This site uses cookies. By continuing to browse the site you are agreeing to our use of cookies. See our privacy statement
World Wide Words logo

Nosy parker

Q From Jo Ann Larkin: I am a language arts teacher and I often use word etymology to pique my students’ interest in the development of language. We all enjoy discussing the origin of slang phrases. One in particular has us stumped, so I submit it to you for any help you may be able to give us. The term in question is nosy Parker. Any ideas?

A The short answer is that nobody knows where it comes from, but that hardly seems like an adequate response. Some pointers, then.

The most frequent origin suggested is the late (the very late) Matthew Parker, Archbishop of Canterbury in the reign of Elizabeth I in the sixteenth century. He was a reforming cleric, noted for sending out detailed enquiries and instructions relating to the conduct of his diocese. Like many reformers, he was regarded as a busybody.

However, the huge flaw in this suggestion is that the term nosey Parker (or nosy Parker), isn’t recorded until 1890. Nosey or nosy for someone inquisitive, figuratively always sticking their nose into other people’s affairs, is a older, but even that only dates back to the 1820s. Before then, anyone said to be nosey was just somebody with a big nose, like the Duke of Wellington, who had the nickname Old Nosey.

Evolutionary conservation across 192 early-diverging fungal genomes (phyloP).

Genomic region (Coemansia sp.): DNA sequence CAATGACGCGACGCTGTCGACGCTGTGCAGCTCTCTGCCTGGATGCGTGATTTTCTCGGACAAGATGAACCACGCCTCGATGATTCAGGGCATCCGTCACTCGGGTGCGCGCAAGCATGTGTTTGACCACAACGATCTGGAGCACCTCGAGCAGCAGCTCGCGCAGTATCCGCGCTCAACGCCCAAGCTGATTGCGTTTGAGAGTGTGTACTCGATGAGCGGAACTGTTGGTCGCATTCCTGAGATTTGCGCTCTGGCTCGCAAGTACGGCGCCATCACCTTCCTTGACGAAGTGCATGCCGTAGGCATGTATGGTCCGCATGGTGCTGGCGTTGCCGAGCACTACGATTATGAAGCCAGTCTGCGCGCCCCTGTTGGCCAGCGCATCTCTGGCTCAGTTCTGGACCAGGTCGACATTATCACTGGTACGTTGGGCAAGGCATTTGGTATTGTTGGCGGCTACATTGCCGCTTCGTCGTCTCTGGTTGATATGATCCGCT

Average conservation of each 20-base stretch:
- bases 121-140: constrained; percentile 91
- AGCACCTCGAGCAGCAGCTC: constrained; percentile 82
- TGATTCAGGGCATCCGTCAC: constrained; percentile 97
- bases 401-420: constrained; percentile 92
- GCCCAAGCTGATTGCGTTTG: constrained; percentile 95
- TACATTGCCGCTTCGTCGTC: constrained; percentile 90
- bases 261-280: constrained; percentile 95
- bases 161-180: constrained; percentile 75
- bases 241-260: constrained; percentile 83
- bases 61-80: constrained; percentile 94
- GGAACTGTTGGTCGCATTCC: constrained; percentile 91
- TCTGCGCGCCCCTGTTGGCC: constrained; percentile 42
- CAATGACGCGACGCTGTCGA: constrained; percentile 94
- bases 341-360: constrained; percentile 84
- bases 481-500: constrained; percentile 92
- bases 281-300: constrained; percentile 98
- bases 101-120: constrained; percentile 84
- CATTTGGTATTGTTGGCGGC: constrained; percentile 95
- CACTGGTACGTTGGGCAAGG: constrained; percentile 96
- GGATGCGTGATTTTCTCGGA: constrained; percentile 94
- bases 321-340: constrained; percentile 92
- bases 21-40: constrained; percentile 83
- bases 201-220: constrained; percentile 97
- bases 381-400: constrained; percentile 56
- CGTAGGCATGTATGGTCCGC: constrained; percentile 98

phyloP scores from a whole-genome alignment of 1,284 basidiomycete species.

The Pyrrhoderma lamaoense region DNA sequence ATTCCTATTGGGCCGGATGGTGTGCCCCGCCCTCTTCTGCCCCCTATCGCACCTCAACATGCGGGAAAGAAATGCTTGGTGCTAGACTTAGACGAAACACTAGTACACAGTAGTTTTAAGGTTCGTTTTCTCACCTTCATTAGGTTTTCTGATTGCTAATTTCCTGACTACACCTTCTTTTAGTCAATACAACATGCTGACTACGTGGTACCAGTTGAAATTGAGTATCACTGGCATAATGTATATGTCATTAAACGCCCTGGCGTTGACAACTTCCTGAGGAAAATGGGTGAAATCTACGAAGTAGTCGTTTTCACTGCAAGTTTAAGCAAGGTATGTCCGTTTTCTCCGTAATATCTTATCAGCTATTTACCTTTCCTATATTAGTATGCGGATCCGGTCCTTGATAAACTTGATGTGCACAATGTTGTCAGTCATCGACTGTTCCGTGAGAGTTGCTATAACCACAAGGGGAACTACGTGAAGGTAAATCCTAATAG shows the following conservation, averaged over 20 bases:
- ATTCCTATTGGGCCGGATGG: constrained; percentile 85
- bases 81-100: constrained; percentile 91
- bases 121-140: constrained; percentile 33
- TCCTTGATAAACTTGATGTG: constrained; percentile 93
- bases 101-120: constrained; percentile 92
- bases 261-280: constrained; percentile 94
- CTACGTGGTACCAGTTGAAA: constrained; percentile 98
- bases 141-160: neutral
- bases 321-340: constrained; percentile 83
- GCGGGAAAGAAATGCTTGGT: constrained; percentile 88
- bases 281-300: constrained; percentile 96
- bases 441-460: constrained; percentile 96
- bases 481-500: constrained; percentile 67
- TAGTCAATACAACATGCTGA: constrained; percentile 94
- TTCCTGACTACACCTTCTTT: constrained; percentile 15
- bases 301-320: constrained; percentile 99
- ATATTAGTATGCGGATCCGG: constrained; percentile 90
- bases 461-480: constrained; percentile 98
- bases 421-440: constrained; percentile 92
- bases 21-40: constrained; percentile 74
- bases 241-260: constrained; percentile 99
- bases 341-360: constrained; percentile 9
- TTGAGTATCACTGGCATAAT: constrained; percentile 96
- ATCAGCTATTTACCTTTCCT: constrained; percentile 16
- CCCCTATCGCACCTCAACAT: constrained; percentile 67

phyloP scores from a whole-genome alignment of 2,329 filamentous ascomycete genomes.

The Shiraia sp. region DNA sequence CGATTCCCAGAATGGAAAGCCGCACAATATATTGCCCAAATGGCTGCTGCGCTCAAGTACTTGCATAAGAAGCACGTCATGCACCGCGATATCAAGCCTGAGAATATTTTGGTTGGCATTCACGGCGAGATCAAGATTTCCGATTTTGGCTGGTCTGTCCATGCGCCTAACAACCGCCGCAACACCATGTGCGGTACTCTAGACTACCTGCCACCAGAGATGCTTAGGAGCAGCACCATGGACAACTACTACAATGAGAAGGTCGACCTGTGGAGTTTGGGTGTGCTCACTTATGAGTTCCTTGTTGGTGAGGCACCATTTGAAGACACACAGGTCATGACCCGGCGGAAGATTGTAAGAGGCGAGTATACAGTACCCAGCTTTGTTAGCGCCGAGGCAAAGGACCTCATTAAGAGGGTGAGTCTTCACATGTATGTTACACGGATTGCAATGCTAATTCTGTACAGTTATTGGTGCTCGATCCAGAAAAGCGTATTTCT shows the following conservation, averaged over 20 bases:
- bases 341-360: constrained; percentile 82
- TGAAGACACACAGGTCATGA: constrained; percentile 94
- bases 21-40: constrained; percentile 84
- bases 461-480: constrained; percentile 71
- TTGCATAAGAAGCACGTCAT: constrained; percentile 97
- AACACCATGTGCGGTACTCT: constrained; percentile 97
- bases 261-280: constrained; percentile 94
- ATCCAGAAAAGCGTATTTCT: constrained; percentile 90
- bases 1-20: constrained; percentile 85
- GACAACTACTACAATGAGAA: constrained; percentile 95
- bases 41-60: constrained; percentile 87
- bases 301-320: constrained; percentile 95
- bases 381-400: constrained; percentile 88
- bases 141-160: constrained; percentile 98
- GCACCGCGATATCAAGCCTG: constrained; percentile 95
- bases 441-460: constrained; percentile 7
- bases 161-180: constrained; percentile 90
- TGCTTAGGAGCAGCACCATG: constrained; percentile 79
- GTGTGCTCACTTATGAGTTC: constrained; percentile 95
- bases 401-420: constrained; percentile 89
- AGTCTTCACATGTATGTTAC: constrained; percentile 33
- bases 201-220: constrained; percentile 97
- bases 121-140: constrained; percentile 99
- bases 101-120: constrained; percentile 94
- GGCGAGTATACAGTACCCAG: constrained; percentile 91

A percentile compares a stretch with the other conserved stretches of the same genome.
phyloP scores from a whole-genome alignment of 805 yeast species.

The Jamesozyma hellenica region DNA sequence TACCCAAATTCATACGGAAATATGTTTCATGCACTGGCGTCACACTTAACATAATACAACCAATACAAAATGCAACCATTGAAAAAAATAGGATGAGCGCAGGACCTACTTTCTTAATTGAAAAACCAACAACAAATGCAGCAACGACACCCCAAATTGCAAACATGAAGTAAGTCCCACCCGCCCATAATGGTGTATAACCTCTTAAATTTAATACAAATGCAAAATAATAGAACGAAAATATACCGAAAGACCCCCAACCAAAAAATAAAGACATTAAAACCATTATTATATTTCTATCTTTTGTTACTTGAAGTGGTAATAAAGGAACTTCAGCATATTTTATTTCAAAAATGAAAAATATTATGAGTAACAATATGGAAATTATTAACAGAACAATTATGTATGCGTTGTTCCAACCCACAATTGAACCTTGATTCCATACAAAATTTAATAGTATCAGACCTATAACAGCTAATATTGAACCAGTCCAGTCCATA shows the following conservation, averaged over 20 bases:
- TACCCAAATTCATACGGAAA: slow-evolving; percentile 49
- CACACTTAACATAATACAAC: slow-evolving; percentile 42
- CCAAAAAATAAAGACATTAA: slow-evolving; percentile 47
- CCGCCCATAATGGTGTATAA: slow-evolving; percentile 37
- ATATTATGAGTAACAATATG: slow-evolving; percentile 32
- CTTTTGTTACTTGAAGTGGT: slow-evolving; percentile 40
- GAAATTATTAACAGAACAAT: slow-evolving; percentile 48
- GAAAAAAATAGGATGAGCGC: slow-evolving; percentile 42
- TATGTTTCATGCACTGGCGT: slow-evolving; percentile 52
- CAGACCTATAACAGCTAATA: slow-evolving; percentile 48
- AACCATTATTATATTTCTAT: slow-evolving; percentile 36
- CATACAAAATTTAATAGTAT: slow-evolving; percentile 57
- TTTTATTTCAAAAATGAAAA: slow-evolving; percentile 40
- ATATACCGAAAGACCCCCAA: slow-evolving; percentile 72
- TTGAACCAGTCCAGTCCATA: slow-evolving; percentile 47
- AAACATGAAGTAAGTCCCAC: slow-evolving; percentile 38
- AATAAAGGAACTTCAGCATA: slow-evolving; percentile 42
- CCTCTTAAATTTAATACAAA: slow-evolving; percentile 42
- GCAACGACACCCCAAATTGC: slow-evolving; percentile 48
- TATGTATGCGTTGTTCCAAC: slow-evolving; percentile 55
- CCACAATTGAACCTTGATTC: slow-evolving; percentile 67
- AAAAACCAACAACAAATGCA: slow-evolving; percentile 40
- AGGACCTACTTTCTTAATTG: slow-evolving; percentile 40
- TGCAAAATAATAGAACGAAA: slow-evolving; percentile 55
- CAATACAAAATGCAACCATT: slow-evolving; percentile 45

Some writers have sought the answer in parker as an informal term for a park-keeper, an official in charge of a park, which dates from medieval times. Eric Partridge suggests an origin in park-keepers at the time of the Great Exhibition in Hyde Park in 1851. Another idea is that nosy Parker was originally nose-poker. Poker, in the sense of somebody who pries into another’s affairs, has a long history, pre-dating the nineteenth-century appearance of nosy Parker, but there’s no evidence that nose-poker ever existed.

The current view is that Parker is a proper name, probably fictitious. This is based on many early examples being in the form Mr Nosy Parker, as here:

You’re a askin’ too many questions for me, there’s too much of Mr. Nosey Parker about you.

Belgravia Magazine, May 1890.

However, there’s no clue in the historical record who this over-inquisitive person might have been. We may never know the full story.

Page created 15 Sep. 2001
Last updated 20 Apr. 2013

Support World Wide Words.

Donate by selecting your currency and clicking the button.


Buy anything from Amazon and get me a small commission at no cost to you.

Buy from Amazon UK Buy from Amazon USA

World Wide Words is copyright © Michael Quinion, 1996–2014. All rights reserved. See the copyright page for notes about linking to and reusing this page. For help in viewing the site, see the technical FAQ. Your comments, corrections and suggestions are always welcome.

World Wide Words is copyright © Michael Quinion, 1996–2014. All rights reserved.
This page URL: http://www.worldwidewords.org/qa/qa-nos2.htm
Last modified: 20 April 2013.